Definition & Overview

A subdural tap is a medical procedure that involves the removal of excessive fluid build-up in the subdural space, a condition caused by a disease or significant trauma to the head. In infants, the procedure can be performed by inserting a fine hollow needle through the fontanelle or the suture.

A fontanelle (fontanel) is a soft spot between the five major bones of an infant’s skull (2 frontal bones, 2 parietal bones, and an occipital bone). A soft membrane called a suture connects these bones. Sutures allow the bones to move to accommodate the growth of the skull.

In the past, a subdural tap was usually performed as a diagnostic procedure to determine the cause of an acute or chronic build up of subdural fluids that result in an increase in intracranial pressure. It could also be performed to remove an excessive amount of fluids, such as cerebral spinal fluid (CSF) and/or blood.

Today, computed tomography (CT) scan is widely available. As the procedure is non-invasive, it became the primary choice in diagnosing conditions that result in increased intracranial pressure. However, in situations wherein a CT scan is not available or the patient cannot be brought in for a CT scan, a subdural tap may have to be performed.

Who Should Undergo & Expected Results

A subdural tap is mostly performed in infants, but a similar procedure is also used in adults. Infants who are likely to require the procedure are those who display symptoms that suggest an increase in intracranial pressure, such as:

  • Vomiting
  • Enlarged fontanel
  • Irritability
  • Mental status changes
  • Seizures
  • Unconsciousness
  • Coma
  • Respiratory difficulties
  • Hypotonia (low muscle tone)
  • Spasticity
  • Hemiparesis, which causes weakness or the inability to move one side of the body


The symptoms usually indicate the presence of a disease or trauma to the head.

A doctor trained in subdural tap can perform the procedure, but it is highly advisable that the case is consulted with a neurosurgeon. Imaging technologies such as an ultrasound, magnetic resonance imaging (MRI), or CT scan should always be utilised prior to performing the procedure if such technologies are available and the patient can be moved without causing further damage that can worsen his or her medical condition.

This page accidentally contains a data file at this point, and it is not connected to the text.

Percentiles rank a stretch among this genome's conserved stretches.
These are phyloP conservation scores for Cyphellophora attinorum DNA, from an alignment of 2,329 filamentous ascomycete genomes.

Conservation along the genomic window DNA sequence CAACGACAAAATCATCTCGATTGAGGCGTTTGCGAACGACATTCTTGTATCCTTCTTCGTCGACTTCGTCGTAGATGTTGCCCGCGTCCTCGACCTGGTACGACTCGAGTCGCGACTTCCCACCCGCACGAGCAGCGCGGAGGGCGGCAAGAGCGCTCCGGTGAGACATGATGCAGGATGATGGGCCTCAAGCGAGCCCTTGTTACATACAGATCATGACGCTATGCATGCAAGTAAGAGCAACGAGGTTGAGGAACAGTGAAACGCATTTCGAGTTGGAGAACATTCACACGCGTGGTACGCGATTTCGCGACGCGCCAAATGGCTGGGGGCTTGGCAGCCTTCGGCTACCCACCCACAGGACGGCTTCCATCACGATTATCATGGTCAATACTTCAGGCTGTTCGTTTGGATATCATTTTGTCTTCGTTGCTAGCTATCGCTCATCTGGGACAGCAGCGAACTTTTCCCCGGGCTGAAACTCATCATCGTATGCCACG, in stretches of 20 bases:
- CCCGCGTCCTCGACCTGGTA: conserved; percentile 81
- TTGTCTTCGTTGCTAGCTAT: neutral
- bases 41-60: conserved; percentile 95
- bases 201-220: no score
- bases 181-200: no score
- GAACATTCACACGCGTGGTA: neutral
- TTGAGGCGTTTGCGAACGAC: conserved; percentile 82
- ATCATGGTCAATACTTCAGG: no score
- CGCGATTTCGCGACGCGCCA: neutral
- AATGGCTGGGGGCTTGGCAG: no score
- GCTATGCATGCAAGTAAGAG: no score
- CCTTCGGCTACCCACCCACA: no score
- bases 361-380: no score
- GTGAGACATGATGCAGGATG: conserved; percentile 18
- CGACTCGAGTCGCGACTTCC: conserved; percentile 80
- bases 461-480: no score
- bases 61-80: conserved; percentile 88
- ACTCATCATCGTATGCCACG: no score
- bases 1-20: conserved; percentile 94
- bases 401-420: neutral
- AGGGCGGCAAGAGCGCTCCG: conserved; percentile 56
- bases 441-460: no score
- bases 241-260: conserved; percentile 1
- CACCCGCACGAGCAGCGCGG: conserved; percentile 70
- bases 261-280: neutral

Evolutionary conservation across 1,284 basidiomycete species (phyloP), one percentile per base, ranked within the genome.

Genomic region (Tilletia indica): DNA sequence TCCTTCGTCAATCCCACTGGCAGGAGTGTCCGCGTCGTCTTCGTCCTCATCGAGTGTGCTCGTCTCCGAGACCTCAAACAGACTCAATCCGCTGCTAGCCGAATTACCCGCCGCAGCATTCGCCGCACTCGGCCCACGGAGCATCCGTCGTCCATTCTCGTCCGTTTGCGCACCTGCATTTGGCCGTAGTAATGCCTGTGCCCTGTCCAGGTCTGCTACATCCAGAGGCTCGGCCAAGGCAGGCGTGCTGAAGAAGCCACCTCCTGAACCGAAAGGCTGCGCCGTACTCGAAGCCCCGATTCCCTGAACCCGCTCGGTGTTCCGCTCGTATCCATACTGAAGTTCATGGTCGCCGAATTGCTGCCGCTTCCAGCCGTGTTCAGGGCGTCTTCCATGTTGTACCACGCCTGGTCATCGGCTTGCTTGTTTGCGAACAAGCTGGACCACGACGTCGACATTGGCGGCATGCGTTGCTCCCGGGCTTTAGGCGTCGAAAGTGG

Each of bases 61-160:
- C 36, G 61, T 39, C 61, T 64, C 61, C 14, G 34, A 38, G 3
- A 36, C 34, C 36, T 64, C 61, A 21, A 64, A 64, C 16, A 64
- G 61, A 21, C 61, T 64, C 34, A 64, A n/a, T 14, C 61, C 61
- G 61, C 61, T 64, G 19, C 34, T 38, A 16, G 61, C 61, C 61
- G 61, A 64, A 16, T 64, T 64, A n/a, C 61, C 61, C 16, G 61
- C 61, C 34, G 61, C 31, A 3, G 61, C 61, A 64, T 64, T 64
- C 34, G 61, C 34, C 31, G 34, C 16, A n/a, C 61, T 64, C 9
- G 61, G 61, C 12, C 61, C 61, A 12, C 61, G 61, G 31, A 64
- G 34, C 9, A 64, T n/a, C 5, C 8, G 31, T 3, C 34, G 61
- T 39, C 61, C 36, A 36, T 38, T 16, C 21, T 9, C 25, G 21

The parents or guardians of the patient should understand how the procedure works and why it needs to be performed. Additionally, they should also be aware that the procedure may need to be performed on a daily basis or on alternate days, depending on the severity of the condition.

Although invasive, a subdural tap is considered to be a safe procedure. However, there are risks of complications.

How is the Procedure Performed?

Unless a subdural tap is to be performed as an emergency procedure, the attending physician will notify the parent/guardian why the procedure must be performed, how it is going to be performed, what will happen during the procedure, and any risks or complications that may arise during and after the procedure.

In most cases, the infant will not require general or local anaesthesia. However, a sedative or pain medications may need to be administered to help calm the patient. A subdural tap is usually scheduled 2 to 3 hours after a meal. Doing so greatly reduces the possibility of nausea or vomiting during the procedure.

Prior to the procedure, the patient may need to undergo a CT scan, MRI, or ultrasound to help the doctor locate or identify the exact area where a subdural tap is required. A CT scan is an accurate method of locating excess fluid build up. However, if these technologies are not available or the patient’s current condition prevents him or her from being moved, then imaging tests may not be performed.

The doctor will first shave the area of the head where the procedure is to be performed. This will not only make it easier for the doctor to locate the exact area and perform the procedure but also minimise any chances of infections.

After shaving and cleaning the area with an antiseptic, the infant will be properly positioned and restrained comfortably.

The doctor will then insert a needle through the suture or fontanelle to take samples of the fluid from the area. The doctor will then remove the needle and may need to close the entry point with a single suture.

Possible Risks and Complications

A subdural tap may be safe but there are risks and possible complications. For instance, there’s a risk that the needle may be inserted too far causing damage to the underlying cortex.

Complications that may develop include bleeding caused by damage to small blood vessels, infection, and formation of fistula (abnormal passage) due to multiple subdural taps.

It is highly likely that the procedure will need to be performed repeatedly, which would either be on a daily basis or every other day. The risks and possibilities of complications remain the same each time the procedure is performed.

References:

  • Yogesh Ghandhi, Don W. Penny;”Subdural Hematoma Aspiration in the Infant”; http://accessemergencymedicine.mhmedical.com/content.aspx?bookid=431&sectionid=40216727

  • Lee Woods;”Atlas of Procedures in Neonatology 4th Edition”; http://doctorlib.info/pregnancy/procedures/18.html

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